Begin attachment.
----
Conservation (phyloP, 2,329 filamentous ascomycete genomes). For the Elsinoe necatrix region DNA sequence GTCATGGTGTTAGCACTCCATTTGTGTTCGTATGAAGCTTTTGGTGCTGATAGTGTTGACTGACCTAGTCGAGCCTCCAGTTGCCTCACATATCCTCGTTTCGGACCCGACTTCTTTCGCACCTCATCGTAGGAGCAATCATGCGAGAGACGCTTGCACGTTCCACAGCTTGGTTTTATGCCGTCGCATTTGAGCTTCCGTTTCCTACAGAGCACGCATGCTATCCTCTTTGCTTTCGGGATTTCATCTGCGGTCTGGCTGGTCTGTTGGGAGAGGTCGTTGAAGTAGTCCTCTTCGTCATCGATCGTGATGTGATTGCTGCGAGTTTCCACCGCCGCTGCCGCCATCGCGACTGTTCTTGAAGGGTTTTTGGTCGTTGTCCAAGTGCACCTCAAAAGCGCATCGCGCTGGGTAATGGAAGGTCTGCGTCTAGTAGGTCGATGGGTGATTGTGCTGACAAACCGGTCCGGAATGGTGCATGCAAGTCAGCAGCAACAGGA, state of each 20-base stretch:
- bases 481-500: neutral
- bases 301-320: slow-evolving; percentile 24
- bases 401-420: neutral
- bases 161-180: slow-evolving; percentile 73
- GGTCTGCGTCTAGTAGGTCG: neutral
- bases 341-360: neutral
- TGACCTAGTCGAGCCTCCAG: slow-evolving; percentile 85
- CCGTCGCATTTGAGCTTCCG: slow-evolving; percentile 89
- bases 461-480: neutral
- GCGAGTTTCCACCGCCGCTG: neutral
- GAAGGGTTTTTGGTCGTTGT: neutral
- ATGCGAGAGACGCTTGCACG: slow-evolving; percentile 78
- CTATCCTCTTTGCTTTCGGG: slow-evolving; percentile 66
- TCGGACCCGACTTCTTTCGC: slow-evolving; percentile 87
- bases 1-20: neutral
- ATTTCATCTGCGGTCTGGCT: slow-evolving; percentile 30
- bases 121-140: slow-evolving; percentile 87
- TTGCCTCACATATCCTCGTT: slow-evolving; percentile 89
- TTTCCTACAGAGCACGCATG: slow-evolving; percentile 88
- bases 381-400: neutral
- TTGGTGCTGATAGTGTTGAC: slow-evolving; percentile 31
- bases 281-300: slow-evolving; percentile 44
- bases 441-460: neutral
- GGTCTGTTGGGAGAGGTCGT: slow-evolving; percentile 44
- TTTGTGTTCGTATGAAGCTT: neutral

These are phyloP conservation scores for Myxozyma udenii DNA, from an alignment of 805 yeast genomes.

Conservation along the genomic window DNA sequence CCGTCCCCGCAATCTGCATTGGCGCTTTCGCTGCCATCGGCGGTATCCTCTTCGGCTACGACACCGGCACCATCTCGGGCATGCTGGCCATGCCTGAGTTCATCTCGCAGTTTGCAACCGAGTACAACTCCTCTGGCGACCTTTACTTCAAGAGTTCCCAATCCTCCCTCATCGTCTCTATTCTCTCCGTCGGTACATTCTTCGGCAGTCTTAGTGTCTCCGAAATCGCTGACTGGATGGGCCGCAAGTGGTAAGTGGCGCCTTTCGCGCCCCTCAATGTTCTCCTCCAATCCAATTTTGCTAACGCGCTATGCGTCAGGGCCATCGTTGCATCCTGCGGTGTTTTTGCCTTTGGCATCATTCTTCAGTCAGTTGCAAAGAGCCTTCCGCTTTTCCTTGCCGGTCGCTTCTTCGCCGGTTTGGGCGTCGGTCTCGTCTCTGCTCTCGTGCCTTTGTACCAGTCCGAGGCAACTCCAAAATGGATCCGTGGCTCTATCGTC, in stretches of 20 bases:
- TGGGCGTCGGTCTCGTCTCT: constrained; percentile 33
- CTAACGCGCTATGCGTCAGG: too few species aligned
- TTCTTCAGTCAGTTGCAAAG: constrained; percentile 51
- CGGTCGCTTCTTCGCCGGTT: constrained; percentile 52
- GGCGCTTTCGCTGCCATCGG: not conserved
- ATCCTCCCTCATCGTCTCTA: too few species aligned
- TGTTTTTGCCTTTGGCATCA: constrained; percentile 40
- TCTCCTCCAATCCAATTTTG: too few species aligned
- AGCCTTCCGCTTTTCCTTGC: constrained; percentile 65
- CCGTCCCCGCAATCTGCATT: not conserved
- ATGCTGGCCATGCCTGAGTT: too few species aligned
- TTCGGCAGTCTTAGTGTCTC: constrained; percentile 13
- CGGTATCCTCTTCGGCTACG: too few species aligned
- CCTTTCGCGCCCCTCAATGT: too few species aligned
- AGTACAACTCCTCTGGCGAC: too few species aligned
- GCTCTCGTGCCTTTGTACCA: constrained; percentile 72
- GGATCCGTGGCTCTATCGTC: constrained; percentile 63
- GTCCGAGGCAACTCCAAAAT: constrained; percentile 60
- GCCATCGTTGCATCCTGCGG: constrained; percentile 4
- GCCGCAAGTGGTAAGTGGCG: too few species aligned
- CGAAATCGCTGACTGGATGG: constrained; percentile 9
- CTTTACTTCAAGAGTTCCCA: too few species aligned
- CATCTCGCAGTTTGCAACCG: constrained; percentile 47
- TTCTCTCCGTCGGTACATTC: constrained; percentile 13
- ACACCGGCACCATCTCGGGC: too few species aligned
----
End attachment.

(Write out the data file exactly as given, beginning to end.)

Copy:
Conservation (phyloP, 2,329 filamentous ascomycete genomes). For the Elsinoe necatrix region DNA sequence GTCATGGTGTTAGCACTCCATTTGTGTTCGTATGAAGCTTTTGGTGCTGATAGTGTTGACTGACCTAGTCGAGCCTCCAGTTGCCTCACATATCCTCGTTTCGGACCCGACTTCTTTCGCACCTCATCGTAGGAGCAATCATGCGAGAGACGCTTGCACGTTCCACAGCTTGGTTTTATGCCGTCGCATTTGAGCTTCCGTTTCCTACAGAGCACGCATGCTATCCTCTTTGCTTTCGGGATTTCATCTGCGGTCTGGCTGGTCTGTTGGGAGAGGTCGTTGAAGTAGTCCTCTTCGTCATCGATCGTGATGTGATTGCTGCGAGTTTCCACCGCCGCTGCCGCCATCGCGACTGTTCTTGAAGGGTTTTTGGTCGTTGTCCAAGTGCACCTCAAAAGCGCATCGCGCTGGGTAATGGAAGGTCTGCGTCTAGTAGGTCGATGGGTGATTGTGCTGACAAACCGGTCCGGAATGGTGCATGCAAGTCAGCAGCAACAGGA, state of each 20-base stretch:
- bases 481-500: neutral
- bases 301-320: slow-evolving; percentile 24
- bases 401-420: neutral
- bases 161-180: slow-evolving; percentile 73
- GGTCTGCGTCTAGTAGGTCG: neutral
- bases 341-360: neutral
- TGACCTAGTCGAGCCTCCAG: slow-evolving; percentile 85
- CCGTCGCATTTGAGCTTCCG: slow-evolving; percentile 89
- bases 461-480: neutral
- GCGAGTTTCCACCGCCGCTG: neutral
- GAAGGGTTTTTGGTCGTTGT: neutral
- ATGCGAGAGACGCTTGCACG: slow-evolving; percentile 78
- CTATCCTCTTTGCTTTCGGG: slow-evolving; percentile 66
- TCGGACCCGACTTCTTTCGC: slow-evolving; percentile 87
- bases 1-20: neutral
- ATTTCATCTGCGGTCTGGCT: slow-evolving; percentile 30
- bases 121-140: slow-evolving; percentile 87
- TTGCCTCACATATCCTCGTT: slow-evolving; percentile 89
- TTTCCTACAGAGCACGCATG: slow-evolving; percentile 88
- bases 381-400: neutral
- TTGGTGCTGATAGTGTTGAC: slow-evolving; percentile 31
- bases 281-300: slow-evolving; percentile 44
- bases 441-460: neutral
- GGTCTGTTGGGAGAGGTCGT: slow-evolving; percentile 44
- TTTGTGTTCGTATGAAGCTT: neutral

These are phyloP conservation scores for Myxozyma udenii DNA, from an alignment of 805 yeast genomes.

Conservation along the genomic window DNA sequence CCGTCCCCGCAATCTGCATTGGCGCTTTCGCTGCCATCGGCGGTATCCTCTTCGGCTACGACACCGGCACCATCTCGGGCATGCTGGCCATGCCTGAGTTCATCTCGCAGTTTGCAACCGAGTACAACTCCTCTGGCGACCTTTACTTCAAGAGTTCCCAATCCTCCCTCATCGTCTCTATTCTCTCCGTCGGTACATTCTTCGGCAGTCTTAGTGTCTCCGAAATCGCTGACTGGATGGGCCGCAAGTGGTAAGTGGCGCCTTTCGCGCCCCTCAATGTTCTCCTCCAATCCAATTTTGCTAACGCGCTATGCGTCAGGGCCATCGTTGCATCCTGCGGTGTTTTTGCCTTTGGCATCATTCTTCAGTCAGTTGCAAAGAGCCTTCCGCTTTTCCTTGCCGGTCGCTTCTTCGCCGGTTTGGGCGTCGGTCTCGTCTCTGCTCTCGTGCCTTTGTACCAGTCCGAGGCAACTCCAAAATGGATCCGTGGCTCTATCGTC, in stretches of 20 bases:
- TGGGCGTCGGTCTCGTCTCT: constrained; percentile 33
- CTAACGCGCTATGCGTCAGG: too few species aligned
- TTCTTCAGTCAGTTGCAAAG: constrained; percentile 51
- CGGTCGCTTCTTCGCCGGTT: constrained; percentile 52
- GGCGCTTTCGCTGCCATCGG: not conserved
- ATCCTCCCTCATCGTCTCTA: too few species aligned
- TGTTTTTGCCTTTGGCATCA: constrained; percentile 40
- TCTCCTCCAATCCAATTTTG: too few species aligned
- AGCCTTCCGCTTTTCCTTGC: constrained; percentile 65
- CCGTCCCCGCAATCTGCATT: not conserved
- ATGCTGGCCATGCCTGAGTT: too few species aligned
- TTCGGCAGTCTTAGTGTCTC: constrained; percentile 13
- CGGTATCCTCTTCGGCTACG: too few species aligned
- CCTTTCGCGCCCCTCAATGT: too few species aligned
- AGTACAACTCCTCTGGCGAC: too few species aligned
- GCTCTCGTGCCTTTGTACCA: constrained; percentile 72
- GGATCCGTGGCTCTATCGTC: constrained; percentile 63
- GTCCGAGGCAACTCCAAAAT: constrained; percentile 60
- GCCATCGTTGCATCCTGCGG: constrained; percentile 4
- GCCGCAAGTGGTAAGTGGCG: too few species aligned
- CGAAATCGCTGACTGGATGG: constrained; percentile 9
- CTTTACTTCAAGAGTTCCCA: too few species aligned
- CATCTCGCAGTTTGCAACCG: constrained; percentile 47
- TTCTCTCCGTCGGTACATTC: constrained; percentile 13
- ACACCGGCACCATCTCGGGC: too few species aligned